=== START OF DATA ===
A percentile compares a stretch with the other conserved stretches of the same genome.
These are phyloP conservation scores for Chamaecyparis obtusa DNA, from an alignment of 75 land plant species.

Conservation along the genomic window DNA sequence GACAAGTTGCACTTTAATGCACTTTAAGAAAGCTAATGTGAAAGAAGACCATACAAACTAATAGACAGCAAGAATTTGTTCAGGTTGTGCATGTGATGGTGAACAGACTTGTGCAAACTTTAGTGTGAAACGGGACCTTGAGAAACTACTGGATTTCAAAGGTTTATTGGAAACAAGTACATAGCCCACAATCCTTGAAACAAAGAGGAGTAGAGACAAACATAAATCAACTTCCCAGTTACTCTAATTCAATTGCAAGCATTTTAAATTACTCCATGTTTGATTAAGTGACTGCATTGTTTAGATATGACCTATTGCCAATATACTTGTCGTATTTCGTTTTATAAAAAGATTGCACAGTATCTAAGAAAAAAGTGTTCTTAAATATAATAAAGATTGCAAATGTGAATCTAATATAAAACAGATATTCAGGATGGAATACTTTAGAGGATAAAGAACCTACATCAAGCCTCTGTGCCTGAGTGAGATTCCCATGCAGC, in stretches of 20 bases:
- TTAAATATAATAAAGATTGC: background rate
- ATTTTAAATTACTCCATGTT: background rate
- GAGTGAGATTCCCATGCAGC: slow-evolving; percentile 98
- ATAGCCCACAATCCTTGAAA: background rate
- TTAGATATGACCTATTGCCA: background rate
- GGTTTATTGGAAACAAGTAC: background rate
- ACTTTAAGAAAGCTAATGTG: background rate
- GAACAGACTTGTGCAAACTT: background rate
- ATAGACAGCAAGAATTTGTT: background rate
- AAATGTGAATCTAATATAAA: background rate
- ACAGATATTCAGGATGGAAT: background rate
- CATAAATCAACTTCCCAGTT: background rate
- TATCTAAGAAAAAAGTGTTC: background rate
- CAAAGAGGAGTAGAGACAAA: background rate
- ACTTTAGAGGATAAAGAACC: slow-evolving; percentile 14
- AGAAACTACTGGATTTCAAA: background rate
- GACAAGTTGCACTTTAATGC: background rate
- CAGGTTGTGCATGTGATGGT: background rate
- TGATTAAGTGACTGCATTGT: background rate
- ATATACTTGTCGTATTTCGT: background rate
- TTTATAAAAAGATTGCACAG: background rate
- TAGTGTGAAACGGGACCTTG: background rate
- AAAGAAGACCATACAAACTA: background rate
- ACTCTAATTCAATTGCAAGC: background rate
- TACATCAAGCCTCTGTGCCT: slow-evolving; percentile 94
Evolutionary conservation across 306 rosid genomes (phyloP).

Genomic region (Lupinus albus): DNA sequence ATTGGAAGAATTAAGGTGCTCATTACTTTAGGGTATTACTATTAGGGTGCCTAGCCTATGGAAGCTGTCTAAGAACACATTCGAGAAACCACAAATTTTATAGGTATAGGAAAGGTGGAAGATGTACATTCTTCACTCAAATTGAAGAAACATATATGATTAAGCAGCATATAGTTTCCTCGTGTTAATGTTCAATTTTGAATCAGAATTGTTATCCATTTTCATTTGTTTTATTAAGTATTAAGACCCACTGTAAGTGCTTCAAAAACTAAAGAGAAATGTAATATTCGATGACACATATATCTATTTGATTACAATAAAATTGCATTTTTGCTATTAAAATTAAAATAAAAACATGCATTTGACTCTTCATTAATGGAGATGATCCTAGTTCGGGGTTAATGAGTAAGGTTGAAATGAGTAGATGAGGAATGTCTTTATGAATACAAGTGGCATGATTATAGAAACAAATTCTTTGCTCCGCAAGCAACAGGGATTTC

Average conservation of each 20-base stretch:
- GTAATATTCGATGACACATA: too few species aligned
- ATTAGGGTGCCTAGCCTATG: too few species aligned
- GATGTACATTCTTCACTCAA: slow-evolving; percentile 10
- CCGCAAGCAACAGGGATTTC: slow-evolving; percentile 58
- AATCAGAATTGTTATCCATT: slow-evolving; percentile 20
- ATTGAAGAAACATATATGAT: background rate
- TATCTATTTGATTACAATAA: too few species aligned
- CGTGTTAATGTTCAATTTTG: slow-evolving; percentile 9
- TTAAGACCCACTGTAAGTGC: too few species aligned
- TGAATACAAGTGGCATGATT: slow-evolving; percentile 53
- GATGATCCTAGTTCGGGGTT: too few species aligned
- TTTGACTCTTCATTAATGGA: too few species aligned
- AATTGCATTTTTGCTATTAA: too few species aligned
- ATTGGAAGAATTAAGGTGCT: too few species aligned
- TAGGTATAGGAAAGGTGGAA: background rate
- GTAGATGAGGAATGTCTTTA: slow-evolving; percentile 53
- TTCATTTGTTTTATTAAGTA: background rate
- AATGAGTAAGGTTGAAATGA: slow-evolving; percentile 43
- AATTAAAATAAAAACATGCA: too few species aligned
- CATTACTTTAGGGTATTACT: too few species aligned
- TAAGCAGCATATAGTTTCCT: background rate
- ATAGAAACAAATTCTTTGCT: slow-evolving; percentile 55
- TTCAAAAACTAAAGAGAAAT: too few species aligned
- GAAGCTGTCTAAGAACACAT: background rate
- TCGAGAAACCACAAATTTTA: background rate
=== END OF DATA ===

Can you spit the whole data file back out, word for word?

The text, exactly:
A percentile compares a stretch with the other conserved stretches of the same genome.
These are phyloP conservation scores for Chamaecyparis obtusa DNA, from an alignment of 75 land plant species.

Conservation along the genomic window DNA sequence GACAAGTTGCACTTTAATGCACTTTAAGAAAGCTAATGTGAAAGAAGACCATACAAACTAATAGACAGCAAGAATTTGTTCAGGTTGTGCATGTGATGGTGAACAGACTTGTGCAAACTTTAGTGTGAAACGGGACCTTGAGAAACTACTGGATTTCAAAGGTTTATTGGAAACAAGTACATAGCCCACAATCCTTGAAACAAAGAGGAGTAGAGACAAACATAAATCAACTTCCCAGTTACTCTAATTCAATTGCAAGCATTTTAAATTACTCCATGTTTGATTAAGTGACTGCATTGTTTAGATATGACCTATTGCCAATATACTTGTCGTATTTCGTTTTATAAAAAGATTGCACAGTATCTAAGAAAAAAGTGTTCTTAAATATAATAAAGATTGCAAATGTGAATCTAATATAAAACAGATATTCAGGATGGAATACTTTAGAGGATAAAGAACCTACATCAAGCCTCTGTGCCTGAGTGAGATTCCCATGCAGC, in stretches of 20 bases:
- TTAAATATAATAAAGATTGC: background rate
- ATTTTAAATTACTCCATGTT: background rate
- GAGTGAGATTCCCATGCAGC: slow-evolving; percentile 98
- ATAGCCCACAATCCTTGAAA: background rate
- TTAGATATGACCTATTGCCA: background rate
- GGTTTATTGGAAACAAGTAC: background rate
- ACTTTAAGAAAGCTAATGTG: background rate
- GAACAGACTTGTGCAAACTT: background rate
- ATAGACAGCAAGAATTTGTT: background rate
- AAATGTGAATCTAATATAAA: background rate
- ACAGATATTCAGGATGGAAT: background rate
- CATAAATCAACTTCCCAGTT: background rate
- TATCTAAGAAAAAAGTGTTC: background rate
- CAAAGAGGAGTAGAGACAAA: background rate
- ACTTTAGAGGATAAAGAACC: slow-evolving; percentile 14
- AGAAACTACTGGATTTCAAA: background rate
- GACAAGTTGCACTTTAATGC: background rate
- CAGGTTGTGCATGTGATGGT: background rate
- TGATTAAGTGACTGCATTGT: background rate
- ATATACTTGTCGTATTTCGT: background rate
- TTTATAAAAAGATTGCACAG: background rate
- TAGTGTGAAACGGGACCTTG: background rate
- AAAGAAGACCATACAAACTA: background rate
- ACTCTAATTCAATTGCAAGC: background rate
- TACATCAAGCCTCTGTGCCT: slow-evolving; percentile 94
Evolutionary conservation across 306 rosid genomes (phyloP).

Genomic region (Lupinus albus): DNA sequence ATTGGAAGAATTAAGGTGCTCATTACTTTAGGGTATTACTATTAGGGTGCCTAGCCTATGGAAGCTGTCTAAGAACACATTCGAGAAACCACAAATTTTATAGGTATAGGAAAGGTGGAAGATGTACATTCTTCACTCAAATTGAAGAAACATATATGATTAAGCAGCATATAGTTTCCTCGTGTTAATGTTCAATTTTGAATCAGAATTGTTATCCATTTTCATTTGTTTTATTAAGTATTAAGACCCACTGTAAGTGCTTCAAAAACTAAAGAGAAATGTAATATTCGATGACACATATATCTATTTGATTACAATAAAATTGCATTTTTGCTATTAAAATTAAAATAAAAACATGCATTTGACTCTTCATTAATGGAGATGATCCTAGTTCGGGGTTAATGAGTAAGGTTGAAATGAGTAGATGAGGAATGTCTTTATGAATACAAGTGGCATGATTATAGAAACAAATTCTTTGCTCCGCAAGCAACAGGGATTTC

Average conservation of each 20-base stretch:
- GTAATATTCGATGACACATA: too few species aligned
- ATTAGGGTGCCTAGCCTATG: too few species aligned
- GATGTACATTCTTCACTCAA: slow-evolving; percentile 10
- CCGCAAGCAACAGGGATTTC: slow-evolving; percentile 58
- AATCAGAATTGTTATCCATT: slow-evolving; percentile 20
- ATTGAAGAAACATATATGAT: background rate
- TATCTATTTGATTACAATAA: too few species aligned
- CGTGTTAATGTTCAATTTTG: slow-evolving; percentile 9
- TTAAGACCCACTGTAAGTGC: too few species aligned
- TGAATACAAGTGGCATGATT: slow-evolving; percentile 53
- GATGATCCTAGTTCGGGGTT: too few species aligned
- TTTGACTCTTCATTAATGGA: too few species aligned
- AATTGCATTTTTGCTATTAA: too few species aligned
- ATTGGAAGAATTAAGGTGCT: too few species aligned
- TAGGTATAGGAAAGGTGGAA: background rate
- GTAGATGAGGAATGTCTTTA: slow-evolving; percentile 53
- TTCATTTGTTTTATTAAGTA: background rate
- AATGAGTAAGGTTGAAATGA: slow-evolving; percentile 43
- AATTAAAATAAAAACATGCA: too few species aligned
- CATTACTTTAGGGTATTACT: too few species aligned
- TAAGCAGCATATAGTTTCCT: background rate
- ATAGAAACAAATTCTTTGCT: slow-evolving; percentile 55
- TTCAAAAACTAAAGAGAAAT: too few species aligned
- GAAGCTGTCTAAGAACACAT: background rate
- TCGAGAAACCACAAATTTTA: background rate